I'm not a fan or ARC/eARC so I'll stick with Processor as Hub and will be very happy when a 2.1 board is released.
 

AndreNewman

Active Member
Absolutely essential feature for BOTH Gemini Man AND Billy Lynn's Halftime Walk to output at 4k60 4:4:4 10 bit HDR.

Might mean some discounted AVR20's & 30's while they clear out the old stock, that might be more interesting, well if they fixed the bugs already?
 

alebonau

Well-known Member
Absolutely essential feature for BOTH Gemini Man AND Billy Lynn's Halftime Walk to output at 4k60 4:4:4 10 bit HDR.

Might mean some discounted AVR20's & 30's while they clear out the old stock, that might be more interesting, well if they fixed the bugs already?
really ? that should pass fine on hdmi 2.0 chipset ? i have run both those movies off 4k uhd disc full bandwidth. via my marantz pre pro which is only hdmi 2.0b.. these aren't playing on arcams now ?
 

dante01

Distinguished Member
The UHD release of Gemini Man doesn't need HDMI version 2.1. If they ever release a disc with its native 120Hz frame rate then yes, you'd need HDMI version 2.1, but you'd also need a player that supports that frame rate and also includes HDMI version 2.1. You get the film at 4K 60fps with Dolby Vision via HDMI 2.0 or 2.0b without any need for HDMI version 2.1.

The same is true of Billy Lynn's Halftime Walk.
 

AndreNewman

Active Member
really ? that should pass fine on hdmi 2.0 chipset ? i have run both those movies off 4k uhd disc full bandwidth. via my marantz pre pro which is only hdmi 2.0b.. these aren't playing on arcams now ?
They pass, I have both, but at reduced colour subsampling, 4:2:0.
 

AndreNewman

Active Member
The UHD release of Gemini Man doesn't need HDMI version 2.1. If they ever release a disc with its native 120Hz frame rate then yes, you'd need HDMI version 2.1, but you'd also need a player that supports that frame rate and also includes HDMI version 2.1. You get the film at 4K 60fps with Dolby Vision via HDMI 2.0 or 2.0b without any need for HDMI version 2.1.

The same is true of Billy Lynn's Halftime Walk.
Yes a 120fps release would be excellent to see, well for the technology if not the storyline.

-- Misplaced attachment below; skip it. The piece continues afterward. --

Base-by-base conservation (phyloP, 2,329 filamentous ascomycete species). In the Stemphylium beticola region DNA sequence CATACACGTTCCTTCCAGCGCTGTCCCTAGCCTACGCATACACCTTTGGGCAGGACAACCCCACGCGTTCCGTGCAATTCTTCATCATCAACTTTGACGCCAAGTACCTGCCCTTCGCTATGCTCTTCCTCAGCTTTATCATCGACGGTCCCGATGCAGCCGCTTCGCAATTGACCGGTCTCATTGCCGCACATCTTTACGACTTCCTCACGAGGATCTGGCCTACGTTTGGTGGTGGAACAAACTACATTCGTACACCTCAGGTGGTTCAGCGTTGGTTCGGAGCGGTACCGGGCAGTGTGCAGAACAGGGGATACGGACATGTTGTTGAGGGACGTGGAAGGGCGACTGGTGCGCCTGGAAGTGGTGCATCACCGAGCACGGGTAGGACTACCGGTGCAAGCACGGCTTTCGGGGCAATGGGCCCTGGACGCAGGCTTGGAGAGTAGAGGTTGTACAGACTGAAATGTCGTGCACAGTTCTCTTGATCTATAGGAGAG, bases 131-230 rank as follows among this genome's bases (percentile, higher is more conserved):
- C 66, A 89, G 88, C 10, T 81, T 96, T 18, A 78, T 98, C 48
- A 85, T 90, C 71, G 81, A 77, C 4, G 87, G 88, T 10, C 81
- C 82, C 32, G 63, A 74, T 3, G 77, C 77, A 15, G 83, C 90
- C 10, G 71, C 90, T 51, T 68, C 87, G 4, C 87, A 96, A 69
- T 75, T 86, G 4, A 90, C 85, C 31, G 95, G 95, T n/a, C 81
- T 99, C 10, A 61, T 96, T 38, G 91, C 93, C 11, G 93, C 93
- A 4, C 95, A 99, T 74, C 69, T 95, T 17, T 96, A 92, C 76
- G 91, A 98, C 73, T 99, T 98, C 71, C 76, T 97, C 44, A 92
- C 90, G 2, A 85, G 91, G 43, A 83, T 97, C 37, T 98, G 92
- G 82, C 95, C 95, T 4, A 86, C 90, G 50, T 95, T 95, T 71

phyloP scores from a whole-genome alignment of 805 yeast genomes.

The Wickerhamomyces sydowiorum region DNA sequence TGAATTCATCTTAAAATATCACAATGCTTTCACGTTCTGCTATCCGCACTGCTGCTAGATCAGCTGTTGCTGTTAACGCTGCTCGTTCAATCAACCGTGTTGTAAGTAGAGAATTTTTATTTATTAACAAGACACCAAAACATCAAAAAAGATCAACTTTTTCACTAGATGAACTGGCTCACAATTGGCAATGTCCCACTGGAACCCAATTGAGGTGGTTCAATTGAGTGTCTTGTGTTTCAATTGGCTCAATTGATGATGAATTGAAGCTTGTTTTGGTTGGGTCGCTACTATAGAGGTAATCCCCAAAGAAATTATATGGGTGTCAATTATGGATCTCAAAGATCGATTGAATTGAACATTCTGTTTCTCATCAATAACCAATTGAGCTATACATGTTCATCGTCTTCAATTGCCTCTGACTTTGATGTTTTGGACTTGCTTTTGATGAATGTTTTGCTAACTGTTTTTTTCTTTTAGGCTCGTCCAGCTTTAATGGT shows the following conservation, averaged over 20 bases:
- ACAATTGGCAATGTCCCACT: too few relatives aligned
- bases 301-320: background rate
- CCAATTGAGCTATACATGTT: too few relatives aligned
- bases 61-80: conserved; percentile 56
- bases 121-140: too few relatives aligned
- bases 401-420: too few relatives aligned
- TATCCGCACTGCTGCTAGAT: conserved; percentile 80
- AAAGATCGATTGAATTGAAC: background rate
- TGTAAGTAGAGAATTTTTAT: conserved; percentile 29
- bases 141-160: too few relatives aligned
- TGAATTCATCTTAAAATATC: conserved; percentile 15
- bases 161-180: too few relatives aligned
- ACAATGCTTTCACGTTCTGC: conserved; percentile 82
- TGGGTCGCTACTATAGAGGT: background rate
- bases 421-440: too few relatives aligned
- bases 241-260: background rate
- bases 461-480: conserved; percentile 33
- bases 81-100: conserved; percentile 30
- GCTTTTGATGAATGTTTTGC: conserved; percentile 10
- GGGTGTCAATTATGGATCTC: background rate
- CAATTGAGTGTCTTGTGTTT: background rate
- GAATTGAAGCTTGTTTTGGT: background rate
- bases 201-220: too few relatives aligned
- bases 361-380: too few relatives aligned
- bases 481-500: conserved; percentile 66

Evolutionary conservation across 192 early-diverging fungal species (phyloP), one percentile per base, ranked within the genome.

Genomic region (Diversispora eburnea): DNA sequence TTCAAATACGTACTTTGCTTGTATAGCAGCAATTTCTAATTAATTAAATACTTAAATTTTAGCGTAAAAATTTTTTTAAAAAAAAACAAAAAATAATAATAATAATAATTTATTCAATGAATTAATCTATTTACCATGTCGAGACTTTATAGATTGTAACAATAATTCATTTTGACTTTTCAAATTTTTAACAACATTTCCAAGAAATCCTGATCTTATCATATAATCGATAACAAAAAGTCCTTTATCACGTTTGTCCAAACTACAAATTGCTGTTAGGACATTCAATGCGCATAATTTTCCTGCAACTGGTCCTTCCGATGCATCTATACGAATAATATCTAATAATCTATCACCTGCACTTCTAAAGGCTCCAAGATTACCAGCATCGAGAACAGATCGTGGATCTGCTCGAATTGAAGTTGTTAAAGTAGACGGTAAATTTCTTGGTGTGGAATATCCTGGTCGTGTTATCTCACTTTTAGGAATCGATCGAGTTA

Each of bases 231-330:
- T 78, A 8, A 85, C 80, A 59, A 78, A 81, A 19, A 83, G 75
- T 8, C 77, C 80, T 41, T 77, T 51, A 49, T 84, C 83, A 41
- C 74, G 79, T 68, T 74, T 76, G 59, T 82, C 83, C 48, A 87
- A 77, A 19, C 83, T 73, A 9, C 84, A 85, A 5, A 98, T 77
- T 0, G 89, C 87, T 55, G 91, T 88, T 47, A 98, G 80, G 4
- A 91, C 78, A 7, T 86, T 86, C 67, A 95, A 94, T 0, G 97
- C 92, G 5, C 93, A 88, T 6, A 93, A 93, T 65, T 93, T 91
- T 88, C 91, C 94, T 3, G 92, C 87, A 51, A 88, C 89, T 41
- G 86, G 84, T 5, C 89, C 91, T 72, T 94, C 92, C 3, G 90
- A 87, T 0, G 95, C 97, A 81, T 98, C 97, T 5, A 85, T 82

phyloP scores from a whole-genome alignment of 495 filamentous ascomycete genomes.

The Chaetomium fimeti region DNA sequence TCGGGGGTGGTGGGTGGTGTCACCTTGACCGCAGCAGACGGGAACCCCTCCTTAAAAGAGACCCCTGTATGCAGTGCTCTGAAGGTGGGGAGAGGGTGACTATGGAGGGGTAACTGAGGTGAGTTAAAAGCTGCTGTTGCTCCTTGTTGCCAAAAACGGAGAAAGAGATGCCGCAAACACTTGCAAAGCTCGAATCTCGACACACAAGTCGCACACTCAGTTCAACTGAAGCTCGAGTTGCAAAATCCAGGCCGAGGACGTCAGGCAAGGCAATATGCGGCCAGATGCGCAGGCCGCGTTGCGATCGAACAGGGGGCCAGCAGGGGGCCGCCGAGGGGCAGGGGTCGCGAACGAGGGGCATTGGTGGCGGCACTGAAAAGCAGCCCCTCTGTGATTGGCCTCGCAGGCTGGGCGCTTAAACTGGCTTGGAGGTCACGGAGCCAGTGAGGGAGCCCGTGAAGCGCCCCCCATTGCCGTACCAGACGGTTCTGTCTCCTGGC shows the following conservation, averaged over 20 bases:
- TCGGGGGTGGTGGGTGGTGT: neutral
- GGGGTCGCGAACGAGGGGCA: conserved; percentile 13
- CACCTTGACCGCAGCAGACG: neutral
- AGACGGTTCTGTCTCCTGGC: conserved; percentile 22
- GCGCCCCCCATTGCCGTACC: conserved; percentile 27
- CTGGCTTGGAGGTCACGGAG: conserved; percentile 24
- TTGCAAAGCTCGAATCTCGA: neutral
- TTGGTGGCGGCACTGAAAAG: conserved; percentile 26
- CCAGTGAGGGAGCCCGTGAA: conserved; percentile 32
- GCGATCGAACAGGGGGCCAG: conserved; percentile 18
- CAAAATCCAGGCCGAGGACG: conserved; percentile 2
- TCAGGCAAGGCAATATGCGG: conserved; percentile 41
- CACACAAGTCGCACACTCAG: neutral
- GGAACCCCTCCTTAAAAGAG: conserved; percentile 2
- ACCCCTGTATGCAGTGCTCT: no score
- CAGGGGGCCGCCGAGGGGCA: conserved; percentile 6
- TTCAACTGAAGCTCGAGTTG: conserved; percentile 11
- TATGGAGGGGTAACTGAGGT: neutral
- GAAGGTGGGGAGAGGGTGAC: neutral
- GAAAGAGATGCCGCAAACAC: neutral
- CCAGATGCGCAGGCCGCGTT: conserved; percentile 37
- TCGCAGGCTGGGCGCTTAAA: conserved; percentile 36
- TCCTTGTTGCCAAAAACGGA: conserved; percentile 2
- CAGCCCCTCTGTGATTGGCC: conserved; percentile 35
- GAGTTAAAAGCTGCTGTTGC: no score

I have a player that can do 120fps, Nvidia GPU, dsplayer and MadVR, just a tiny issue of HDCP and no available media files. ;-)

It was a joke, "well worth upgrading hardware to watch Billy Lynn in 4:4:4 instead of 4:2:0"

And yes I know it's encoded on the disk at 4:2:0
 

dante01

Distinguished Member
by default 2021-04-28 at 15.09.42.png

IN MOVIES AND TV SHOWS​

Now, its importance with smaller text is undeniable, but what about with movies? 4:2:0 subsampling has been an industry standard for a long time now, and it isn't without reason. The benefits of having full color in video are debatable, especially at 4k. It would be tough to recognize the difference between a full 4:4:4 sequence and the same content in 4:2:0.

4:2:0 is almost lossless visually, which is why it can be found used in Blu-ray discs and a lot of modern video cameras. There is virtually no advantage to using 4:4:4 for consuming video content. If anything, it would raise the costs of distribution by far more than its comparative visual impact. This becomes especially true as we move towards 4k and beyond. The higher the resolution and pixel density of future displays, the less apparent subsampling artifacts become.

Conclusion​

Color subsampling is a method of compression that greatly reduces file size and bandwidth requirements with practically no quality loss. Unless you are going to use your TV as a primary PC monitor where lots of text is going to be read, there shouldn't be a need to worry about it. It has no noticeable visual imperfections otherwise and allows you to trade for much better advantages such as 10-bit color depth and HDR. 4:2:0 is essential to modern distribution platforms, and omitting the great bandwidth reduction would have made services such as Netflix and Amazon in 4k far less accessible.





Most video content is only mastered in 4:2:0 anyway.
 
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dante01

Distinguished Member
Yes a 120fps release would be excellent to see, well for the technology if not the storyline.


I'd suggest that you'll never see a UHD player with such abilities or such a film ever being released on disc.

You may see such content available via streaming services at some point in the future? No time soon though.
 

Jay53

Active Member
I didn't think 4k/60 10bit 4:4:4 is supported under hdmi 2.0b as it requires more than 18Gbs.

I have a scenario that doesn't quite fit hence looking at a hdmi 2.1 compliant AVR.

My TV 2019 TV has a single hdmi port that accepts 4k/120 10bit 4:2:0 and 4k/60 4:4:4. The remaining three hdmi ports only accept hdmi 2.0b and don't support these two resolutions

In addition the TV does not support eARC so whilst I have my 4k/120 source currently connected to my TV that's not going to give me the audio I could get if connected to an hdmi 2.1 AVR instead.

As to many TVs having multiple hdmi 2.1 inputs LG do but most other mfrs don't, reserving it to their flagship model e.g. Samsung 2021 line up just has the q95a :(